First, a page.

VeriBlock Foundation Discloses MESS Vulnerability In Ethereum Classic Blockchain
The Vulnerability Would Render Ethereum Classic Perpetually Unable To Confirm Transactions
the team behind the VeriBlock® Blockchain project, which extends Bitcoin’s Proof-of-Work (“PoW”) security to the world’s blockchains in an entirely Decentralized, Trustless, Transparent, and Permissionless (“DTTP®”) manner, published details on a critical security vulnerability in Ethereum Classic’s MESS protocol they disclosed to ETC developers last October, prior to the activation of the consensus technology on the mainnet.
The VeriBlock team intentionally omitted one detail from the disclosure to give ETC devs and their community additional time to deactivate the vulnerable technology before it is exploited in the real world. The viability of the attack can be demonstrated without this detail, and the team will provide a version of the disclosure including the omitted detail to any Ethereum Classic developers who want to investigate the vulnerability further.
Following a successful 51% attack against Ethereum Classic in January of 2019 and three consecutive attacks in August of 2020, which resulted in the theft of over $5M worth of cryptocurrency, the Ethereum Classic community adopted the MESS (“Modified Exponential Subjective Scoring”) consensus technology on Oct. 11, 2020, in an attempt to prevent future 51% attacks on the network.
MESS builds on a subjective scoring solution originally proposed in 2014 and expanded upon in 2016 by Ethereum Founder Vitalik Buterin.
However, the subjective nature of MESS introduced a much more damaging vulnerability, VeriBlock Co-Founder and CTO Maxwell Sanchez explains. “Subjective scoring means two different nodes can permanently disagree on the correct state of the blockchain. Our disclosure explains how an attacker could exploit this subjectivity to permanently fracture the network into disjoint partitions, rendering the blockchain unable to achieve global consensus and perpetually preventing the confirmation of transactions.”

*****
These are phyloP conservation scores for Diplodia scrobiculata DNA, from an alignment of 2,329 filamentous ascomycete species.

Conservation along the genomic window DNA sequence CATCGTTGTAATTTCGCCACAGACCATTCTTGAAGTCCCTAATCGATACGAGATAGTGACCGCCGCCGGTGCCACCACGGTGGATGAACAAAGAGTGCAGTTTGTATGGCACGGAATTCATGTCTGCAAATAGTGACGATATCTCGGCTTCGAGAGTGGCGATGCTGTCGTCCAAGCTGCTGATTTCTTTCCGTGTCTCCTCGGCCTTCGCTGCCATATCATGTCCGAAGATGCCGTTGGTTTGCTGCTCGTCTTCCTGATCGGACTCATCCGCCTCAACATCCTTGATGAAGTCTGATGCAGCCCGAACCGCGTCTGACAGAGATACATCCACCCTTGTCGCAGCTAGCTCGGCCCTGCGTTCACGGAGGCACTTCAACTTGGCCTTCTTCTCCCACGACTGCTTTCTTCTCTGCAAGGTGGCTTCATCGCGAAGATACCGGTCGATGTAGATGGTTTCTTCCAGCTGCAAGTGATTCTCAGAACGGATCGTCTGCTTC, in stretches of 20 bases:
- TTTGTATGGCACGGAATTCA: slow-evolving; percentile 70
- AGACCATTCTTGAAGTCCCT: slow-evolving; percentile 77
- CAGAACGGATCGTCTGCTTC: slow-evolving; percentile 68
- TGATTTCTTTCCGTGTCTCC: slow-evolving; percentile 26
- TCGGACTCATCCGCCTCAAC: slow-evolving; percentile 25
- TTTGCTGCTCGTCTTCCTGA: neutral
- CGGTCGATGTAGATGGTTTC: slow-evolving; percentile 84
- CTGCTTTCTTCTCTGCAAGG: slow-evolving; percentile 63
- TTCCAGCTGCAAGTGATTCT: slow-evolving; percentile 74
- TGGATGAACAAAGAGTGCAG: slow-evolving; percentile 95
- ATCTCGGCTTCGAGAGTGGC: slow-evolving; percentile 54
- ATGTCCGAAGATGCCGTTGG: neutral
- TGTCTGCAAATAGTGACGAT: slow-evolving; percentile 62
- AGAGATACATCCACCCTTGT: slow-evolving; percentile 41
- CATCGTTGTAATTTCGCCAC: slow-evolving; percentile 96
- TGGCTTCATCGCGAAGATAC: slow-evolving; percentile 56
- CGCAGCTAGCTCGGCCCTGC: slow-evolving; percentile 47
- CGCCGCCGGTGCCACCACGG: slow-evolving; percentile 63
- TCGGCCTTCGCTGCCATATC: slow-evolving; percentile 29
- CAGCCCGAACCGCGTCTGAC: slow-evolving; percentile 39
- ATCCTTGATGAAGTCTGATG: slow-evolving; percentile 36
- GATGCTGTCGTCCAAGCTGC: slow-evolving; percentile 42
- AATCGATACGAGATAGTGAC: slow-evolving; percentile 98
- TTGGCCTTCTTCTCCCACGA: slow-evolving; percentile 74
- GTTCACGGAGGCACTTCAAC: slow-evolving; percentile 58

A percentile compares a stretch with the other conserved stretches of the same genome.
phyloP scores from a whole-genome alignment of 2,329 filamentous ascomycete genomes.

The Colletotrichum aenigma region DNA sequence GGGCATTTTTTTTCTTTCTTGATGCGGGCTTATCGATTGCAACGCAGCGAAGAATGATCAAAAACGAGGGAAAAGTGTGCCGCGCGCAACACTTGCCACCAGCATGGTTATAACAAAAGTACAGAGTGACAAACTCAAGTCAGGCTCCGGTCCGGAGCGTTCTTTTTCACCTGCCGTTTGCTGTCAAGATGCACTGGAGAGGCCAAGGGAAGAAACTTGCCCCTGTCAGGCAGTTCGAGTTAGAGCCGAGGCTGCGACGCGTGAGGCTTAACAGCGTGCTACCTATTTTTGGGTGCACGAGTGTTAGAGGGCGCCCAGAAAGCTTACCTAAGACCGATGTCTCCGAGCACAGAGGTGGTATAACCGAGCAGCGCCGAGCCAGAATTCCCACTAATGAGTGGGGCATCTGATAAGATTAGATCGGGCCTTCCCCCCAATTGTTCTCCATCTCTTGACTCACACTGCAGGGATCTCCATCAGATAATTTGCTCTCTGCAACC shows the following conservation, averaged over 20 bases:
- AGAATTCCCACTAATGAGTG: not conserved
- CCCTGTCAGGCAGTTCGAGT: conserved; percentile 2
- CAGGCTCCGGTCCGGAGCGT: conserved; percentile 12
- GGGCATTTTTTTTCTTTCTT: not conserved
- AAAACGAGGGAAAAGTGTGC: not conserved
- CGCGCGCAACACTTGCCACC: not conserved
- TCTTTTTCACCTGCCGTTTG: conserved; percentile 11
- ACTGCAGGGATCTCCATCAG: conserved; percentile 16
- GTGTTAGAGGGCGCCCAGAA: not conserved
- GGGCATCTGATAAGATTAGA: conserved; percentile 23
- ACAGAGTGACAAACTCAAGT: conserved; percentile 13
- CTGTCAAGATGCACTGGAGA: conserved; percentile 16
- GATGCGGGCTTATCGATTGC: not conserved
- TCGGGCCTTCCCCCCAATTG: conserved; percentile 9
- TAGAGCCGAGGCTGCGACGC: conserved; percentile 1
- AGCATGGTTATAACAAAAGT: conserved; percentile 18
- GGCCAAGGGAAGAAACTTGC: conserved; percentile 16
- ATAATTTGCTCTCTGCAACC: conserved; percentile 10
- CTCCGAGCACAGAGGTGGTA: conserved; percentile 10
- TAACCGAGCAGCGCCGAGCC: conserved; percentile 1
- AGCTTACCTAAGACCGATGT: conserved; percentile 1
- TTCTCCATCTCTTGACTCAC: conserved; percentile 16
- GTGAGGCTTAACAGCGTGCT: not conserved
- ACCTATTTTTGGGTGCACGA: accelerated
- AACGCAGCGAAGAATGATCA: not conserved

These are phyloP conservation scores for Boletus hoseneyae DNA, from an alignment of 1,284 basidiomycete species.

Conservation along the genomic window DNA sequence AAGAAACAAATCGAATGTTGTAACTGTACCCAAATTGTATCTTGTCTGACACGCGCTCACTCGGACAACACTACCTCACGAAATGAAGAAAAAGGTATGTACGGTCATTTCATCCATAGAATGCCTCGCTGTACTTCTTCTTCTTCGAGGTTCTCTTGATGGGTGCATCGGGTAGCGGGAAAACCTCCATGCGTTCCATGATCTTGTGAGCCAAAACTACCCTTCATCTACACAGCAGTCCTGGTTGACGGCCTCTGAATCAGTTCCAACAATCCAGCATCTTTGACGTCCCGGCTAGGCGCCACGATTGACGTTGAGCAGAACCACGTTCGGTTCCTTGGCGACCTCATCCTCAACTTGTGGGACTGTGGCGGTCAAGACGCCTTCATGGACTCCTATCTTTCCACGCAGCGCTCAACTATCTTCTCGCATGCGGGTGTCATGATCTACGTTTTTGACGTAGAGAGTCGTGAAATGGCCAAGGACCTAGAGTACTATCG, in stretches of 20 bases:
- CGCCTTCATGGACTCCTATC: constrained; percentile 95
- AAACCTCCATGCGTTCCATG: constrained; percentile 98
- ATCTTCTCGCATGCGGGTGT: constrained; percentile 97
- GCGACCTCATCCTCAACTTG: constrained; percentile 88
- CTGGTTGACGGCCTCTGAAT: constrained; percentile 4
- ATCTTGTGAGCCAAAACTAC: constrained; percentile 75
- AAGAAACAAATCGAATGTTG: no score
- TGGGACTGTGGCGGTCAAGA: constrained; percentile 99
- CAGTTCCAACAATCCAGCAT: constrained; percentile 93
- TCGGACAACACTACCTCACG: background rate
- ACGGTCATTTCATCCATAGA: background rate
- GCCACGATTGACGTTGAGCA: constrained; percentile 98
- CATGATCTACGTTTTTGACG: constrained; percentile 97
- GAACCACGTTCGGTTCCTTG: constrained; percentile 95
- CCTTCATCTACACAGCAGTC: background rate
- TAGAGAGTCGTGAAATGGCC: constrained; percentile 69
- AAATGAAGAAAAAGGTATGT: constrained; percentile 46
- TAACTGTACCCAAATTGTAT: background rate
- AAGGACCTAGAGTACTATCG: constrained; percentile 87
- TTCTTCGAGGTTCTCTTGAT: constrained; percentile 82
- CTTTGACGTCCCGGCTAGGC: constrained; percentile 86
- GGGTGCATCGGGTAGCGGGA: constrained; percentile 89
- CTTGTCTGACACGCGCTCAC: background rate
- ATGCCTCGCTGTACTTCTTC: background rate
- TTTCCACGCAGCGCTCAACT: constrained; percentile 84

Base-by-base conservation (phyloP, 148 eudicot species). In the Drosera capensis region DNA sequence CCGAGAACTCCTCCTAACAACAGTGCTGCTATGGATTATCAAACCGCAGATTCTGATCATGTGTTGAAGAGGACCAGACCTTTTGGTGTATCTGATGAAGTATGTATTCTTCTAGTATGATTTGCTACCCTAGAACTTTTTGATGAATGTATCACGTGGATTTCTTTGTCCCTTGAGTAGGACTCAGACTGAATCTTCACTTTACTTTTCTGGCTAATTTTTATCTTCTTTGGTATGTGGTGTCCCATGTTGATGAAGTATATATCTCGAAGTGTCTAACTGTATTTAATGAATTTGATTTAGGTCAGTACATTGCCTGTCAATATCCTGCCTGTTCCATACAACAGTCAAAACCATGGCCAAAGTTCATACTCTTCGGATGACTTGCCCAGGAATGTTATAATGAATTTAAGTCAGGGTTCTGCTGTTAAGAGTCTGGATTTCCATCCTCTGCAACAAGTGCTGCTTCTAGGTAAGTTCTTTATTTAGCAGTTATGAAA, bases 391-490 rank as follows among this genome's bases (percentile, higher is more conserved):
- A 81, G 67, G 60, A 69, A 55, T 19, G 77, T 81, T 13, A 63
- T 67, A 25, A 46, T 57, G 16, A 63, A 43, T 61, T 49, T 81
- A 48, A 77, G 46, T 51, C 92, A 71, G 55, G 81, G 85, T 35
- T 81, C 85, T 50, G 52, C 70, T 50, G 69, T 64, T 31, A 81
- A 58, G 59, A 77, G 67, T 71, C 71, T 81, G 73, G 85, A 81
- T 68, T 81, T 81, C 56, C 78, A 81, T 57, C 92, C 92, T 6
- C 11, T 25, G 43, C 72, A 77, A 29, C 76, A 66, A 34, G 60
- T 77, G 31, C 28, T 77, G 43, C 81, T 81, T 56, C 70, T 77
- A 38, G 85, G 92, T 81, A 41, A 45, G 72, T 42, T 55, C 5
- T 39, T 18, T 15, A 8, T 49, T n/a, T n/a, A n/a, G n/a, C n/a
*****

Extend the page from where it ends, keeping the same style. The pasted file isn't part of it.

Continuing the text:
As the VeriBlock team’s security disclosure demonstrates, an attacker can not only fracture the network but also stabilize the attack over a period of several hours to fabricate a state where Ethereum Classic can no longer converge on a single global blockchain state.
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The team also notes that the vulnerability is not due to an implementation mistake or incorrect parameterization of the protocol, but rather the fundamental nature of technologies like MESS.
“At the time of discovery last October, the exploit would have cost somewhere around $10K to execute using hashing power readily available on hashrate marketplaces like NiceHash, we estimate the attack could still be executed for less than $50K, and sufficient hashrate is currently available for rental to successfully pull off the attack,” notes Sanchez.
In addition to publishing the vulnerability disclosure, the VeriBlock team has also open-sourced their simulation environment, allowing anyone to run a demonstration of the attack themselves to understand how the exploit works.
“While the economic motivation of a bifurcation attack is much more nuanced than a 51% attack, the existence of derivative markets where attackers could short ETC certainly provide sufficient financial incentive for this type of attack,” explains Sanchez.
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